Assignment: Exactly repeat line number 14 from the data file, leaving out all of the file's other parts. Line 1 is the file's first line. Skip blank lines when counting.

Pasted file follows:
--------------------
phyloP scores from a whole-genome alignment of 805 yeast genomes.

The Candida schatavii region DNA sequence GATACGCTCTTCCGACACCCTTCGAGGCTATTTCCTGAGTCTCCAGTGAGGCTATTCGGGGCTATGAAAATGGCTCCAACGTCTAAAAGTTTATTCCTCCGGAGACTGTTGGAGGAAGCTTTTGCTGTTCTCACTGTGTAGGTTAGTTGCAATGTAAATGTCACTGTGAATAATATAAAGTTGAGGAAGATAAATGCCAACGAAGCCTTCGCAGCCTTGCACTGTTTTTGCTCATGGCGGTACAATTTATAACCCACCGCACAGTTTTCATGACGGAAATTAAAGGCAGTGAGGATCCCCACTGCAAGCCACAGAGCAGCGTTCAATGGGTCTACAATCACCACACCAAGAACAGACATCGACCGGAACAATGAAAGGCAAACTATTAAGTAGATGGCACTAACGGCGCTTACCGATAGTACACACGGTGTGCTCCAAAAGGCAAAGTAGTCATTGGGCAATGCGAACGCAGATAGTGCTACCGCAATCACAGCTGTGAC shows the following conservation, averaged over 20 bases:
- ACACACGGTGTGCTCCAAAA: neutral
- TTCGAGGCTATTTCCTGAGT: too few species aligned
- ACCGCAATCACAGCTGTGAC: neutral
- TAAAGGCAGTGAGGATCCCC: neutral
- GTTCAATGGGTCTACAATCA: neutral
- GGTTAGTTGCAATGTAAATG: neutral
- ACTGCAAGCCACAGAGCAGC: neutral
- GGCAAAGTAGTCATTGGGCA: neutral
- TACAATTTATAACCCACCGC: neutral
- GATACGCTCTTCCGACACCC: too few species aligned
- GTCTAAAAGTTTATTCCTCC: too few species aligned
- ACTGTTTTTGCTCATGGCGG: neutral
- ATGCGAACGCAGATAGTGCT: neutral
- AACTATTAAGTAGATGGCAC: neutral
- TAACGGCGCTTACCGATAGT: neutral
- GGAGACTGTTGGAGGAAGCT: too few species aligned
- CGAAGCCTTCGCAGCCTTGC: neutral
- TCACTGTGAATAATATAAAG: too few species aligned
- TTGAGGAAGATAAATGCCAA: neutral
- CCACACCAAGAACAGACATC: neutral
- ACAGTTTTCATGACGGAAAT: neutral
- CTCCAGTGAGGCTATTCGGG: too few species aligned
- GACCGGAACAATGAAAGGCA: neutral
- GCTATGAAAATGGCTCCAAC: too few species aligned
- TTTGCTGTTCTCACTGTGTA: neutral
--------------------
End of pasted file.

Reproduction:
- ACTGTTTTTGCTCATGGCGG: neutral